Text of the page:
In many places, water monitors are starting to suspect some aquifers are being sucked dry. This is surprising because outside of the summer months, rainfall is increasing in British Columbia due to climate change. Total precipitation is expected to increase by 7 percent annually in the region by 2050. It’s easy to assume more rainfall would mean more available water, but the devil is in the details: Precipitation as snow will decrease by 29 percent as the temperature rises nearly 6°F. British Columbia will have about 43 fewer days with frost on the ground each year. This warming will have a drying effect on the region, since snowpacks refill groundwater and keep streams flowing during the summer. The additional precipitation, falling as rain, will paradoxically contribute to the gradual drying of British Columbia and its groundwater.

Amid these devastating climate disasters and a future with more predicted droughts, heat waves, and floods, British Columbia’s provincial government is attempting to protect groundwater resources, but with halting progress. Before 2016, British Columbia had never regulated groundwater, only surface water sources like streams and lakes. This unevenness in oversight led to problems for water supply, since groundwater and surface water are inextricably connected, and regulating one without the other opens major loopholes, says Donna Forsyth, a retired former legislative adviser for the British Columbia Ministry of Environment and Climate Change Strategy.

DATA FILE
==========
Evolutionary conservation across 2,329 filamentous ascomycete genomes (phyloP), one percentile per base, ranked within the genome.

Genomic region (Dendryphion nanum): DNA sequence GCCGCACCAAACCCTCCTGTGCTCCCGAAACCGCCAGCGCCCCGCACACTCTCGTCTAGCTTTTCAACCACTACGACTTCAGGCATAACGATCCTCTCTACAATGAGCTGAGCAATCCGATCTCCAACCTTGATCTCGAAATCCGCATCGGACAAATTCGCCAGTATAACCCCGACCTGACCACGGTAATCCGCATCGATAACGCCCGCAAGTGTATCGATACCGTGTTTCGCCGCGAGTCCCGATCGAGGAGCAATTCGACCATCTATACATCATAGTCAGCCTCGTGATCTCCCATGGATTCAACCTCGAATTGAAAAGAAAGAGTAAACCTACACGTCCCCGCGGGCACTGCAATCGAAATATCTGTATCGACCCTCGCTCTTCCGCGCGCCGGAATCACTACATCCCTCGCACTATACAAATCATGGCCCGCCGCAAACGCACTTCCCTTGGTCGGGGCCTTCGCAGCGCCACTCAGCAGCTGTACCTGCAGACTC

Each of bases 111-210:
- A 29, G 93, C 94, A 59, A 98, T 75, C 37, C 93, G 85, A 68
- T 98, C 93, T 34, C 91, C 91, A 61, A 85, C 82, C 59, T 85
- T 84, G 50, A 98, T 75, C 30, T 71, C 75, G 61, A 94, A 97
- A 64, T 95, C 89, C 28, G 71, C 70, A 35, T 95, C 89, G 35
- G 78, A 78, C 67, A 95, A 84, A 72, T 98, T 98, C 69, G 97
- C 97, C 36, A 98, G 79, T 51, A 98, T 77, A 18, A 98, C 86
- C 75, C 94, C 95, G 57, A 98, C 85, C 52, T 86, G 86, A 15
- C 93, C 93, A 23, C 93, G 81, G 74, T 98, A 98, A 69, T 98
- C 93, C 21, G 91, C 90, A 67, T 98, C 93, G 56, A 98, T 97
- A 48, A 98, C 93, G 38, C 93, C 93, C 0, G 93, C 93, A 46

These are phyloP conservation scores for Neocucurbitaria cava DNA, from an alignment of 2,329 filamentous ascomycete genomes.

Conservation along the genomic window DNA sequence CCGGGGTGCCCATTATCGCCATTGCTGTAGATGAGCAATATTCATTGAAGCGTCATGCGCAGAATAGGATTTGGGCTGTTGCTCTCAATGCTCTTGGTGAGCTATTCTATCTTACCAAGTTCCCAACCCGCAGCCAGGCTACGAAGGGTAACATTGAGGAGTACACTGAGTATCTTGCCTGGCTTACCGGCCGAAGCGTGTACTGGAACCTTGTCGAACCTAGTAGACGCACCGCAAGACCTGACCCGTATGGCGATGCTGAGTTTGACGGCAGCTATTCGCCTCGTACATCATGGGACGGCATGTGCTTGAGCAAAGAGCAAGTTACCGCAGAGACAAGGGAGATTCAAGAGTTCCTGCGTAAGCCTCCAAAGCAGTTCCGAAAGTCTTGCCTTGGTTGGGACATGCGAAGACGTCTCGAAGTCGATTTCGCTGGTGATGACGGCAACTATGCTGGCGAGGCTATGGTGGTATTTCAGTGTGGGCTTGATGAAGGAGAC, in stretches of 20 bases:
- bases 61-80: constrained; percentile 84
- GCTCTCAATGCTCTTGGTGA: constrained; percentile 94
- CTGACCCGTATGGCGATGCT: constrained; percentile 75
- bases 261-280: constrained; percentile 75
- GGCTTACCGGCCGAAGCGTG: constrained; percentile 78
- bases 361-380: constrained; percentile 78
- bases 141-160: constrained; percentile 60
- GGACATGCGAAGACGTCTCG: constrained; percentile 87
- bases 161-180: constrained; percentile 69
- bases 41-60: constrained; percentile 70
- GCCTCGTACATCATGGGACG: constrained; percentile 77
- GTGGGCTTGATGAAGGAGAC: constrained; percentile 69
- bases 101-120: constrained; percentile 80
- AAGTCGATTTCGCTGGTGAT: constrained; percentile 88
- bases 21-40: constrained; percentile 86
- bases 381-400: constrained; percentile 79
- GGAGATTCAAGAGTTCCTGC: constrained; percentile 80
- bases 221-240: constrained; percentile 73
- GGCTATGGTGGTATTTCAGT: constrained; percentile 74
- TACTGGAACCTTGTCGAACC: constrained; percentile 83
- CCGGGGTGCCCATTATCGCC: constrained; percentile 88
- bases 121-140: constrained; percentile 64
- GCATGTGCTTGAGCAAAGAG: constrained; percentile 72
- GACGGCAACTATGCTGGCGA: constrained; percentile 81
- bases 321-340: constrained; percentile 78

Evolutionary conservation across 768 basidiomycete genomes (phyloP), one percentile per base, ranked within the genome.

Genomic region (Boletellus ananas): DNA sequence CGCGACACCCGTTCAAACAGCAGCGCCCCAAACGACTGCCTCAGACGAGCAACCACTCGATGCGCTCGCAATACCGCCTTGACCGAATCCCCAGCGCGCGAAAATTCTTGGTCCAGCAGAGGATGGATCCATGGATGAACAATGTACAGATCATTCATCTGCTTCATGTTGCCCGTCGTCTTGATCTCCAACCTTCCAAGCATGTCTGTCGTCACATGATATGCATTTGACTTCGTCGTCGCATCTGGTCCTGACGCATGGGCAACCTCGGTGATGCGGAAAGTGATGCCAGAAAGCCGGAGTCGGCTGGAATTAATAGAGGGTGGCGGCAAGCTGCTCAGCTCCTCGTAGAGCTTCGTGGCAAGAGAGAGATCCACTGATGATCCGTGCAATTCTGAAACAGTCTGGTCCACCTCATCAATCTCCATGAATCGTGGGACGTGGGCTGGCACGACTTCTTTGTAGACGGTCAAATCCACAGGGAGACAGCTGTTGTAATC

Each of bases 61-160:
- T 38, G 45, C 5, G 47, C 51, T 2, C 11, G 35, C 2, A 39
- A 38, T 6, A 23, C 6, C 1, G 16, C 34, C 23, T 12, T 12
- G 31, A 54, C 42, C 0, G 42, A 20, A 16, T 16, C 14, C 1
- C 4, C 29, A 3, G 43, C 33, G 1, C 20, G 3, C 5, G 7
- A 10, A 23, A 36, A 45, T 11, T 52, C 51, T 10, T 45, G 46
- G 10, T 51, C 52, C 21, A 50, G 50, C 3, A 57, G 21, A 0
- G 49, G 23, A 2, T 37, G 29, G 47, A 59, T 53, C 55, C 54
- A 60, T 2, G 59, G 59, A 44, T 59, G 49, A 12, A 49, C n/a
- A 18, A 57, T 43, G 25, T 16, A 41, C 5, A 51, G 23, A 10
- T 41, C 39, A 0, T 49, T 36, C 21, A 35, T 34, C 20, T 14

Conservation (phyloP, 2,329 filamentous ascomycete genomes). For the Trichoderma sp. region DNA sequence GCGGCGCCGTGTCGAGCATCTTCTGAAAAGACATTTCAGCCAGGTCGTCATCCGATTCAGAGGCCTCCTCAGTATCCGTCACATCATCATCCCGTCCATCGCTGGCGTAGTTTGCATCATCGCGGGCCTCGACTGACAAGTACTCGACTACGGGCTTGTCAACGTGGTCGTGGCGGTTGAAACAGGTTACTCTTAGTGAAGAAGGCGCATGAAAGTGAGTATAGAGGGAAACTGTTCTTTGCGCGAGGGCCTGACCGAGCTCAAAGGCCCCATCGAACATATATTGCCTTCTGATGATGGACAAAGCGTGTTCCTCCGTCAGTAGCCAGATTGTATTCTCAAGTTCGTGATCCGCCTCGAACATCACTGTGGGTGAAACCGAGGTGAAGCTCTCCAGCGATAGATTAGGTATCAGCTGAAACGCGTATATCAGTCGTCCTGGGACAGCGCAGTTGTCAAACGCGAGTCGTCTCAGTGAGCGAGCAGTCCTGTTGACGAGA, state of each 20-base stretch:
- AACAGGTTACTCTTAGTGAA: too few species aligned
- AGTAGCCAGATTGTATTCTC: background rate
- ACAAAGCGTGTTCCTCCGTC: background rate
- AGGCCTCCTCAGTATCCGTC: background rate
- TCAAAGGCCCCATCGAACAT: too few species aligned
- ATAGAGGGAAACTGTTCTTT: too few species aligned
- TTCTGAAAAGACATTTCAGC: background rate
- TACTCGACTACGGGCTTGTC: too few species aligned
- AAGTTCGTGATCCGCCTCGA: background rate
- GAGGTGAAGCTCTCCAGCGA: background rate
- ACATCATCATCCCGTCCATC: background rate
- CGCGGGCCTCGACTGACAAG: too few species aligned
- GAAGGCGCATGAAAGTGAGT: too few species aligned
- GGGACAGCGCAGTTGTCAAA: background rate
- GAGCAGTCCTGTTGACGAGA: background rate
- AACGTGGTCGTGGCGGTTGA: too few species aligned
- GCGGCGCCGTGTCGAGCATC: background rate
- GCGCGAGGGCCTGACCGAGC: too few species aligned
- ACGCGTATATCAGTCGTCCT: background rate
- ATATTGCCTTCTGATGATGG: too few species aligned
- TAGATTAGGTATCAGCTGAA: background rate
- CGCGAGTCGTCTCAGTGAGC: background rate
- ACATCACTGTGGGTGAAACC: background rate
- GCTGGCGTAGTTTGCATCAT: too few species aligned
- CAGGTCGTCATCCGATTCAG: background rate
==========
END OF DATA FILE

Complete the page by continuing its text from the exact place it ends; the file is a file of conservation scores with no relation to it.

Forsyth contributed to the 2016 Water Sustainability Act, which empowered the government to recognize the way groundwater connects to surface water and to regulate it. The act created a hybrid system for groundwater rights, with preference to the seniority of groundwater users. Whoever has been using water the longest gets first priority in the event of water cutbacks due to drought.

There were about 20,000 major groundwater users before 2016, Mike Wei, a hydrogeologist who formerly worked for the British Columbia Ministry of Environment and Climate Change Strategy, and others estimate. They originally had three years to apply for their permit and keep their spot in line for water use based on seniority. That deadline was extended until March 1, 2022, but by then only about 7,000 groundwater users had applied. The roughly 13,000 groundwater users who missed this deadline effectively forfeited their legal rights to their water.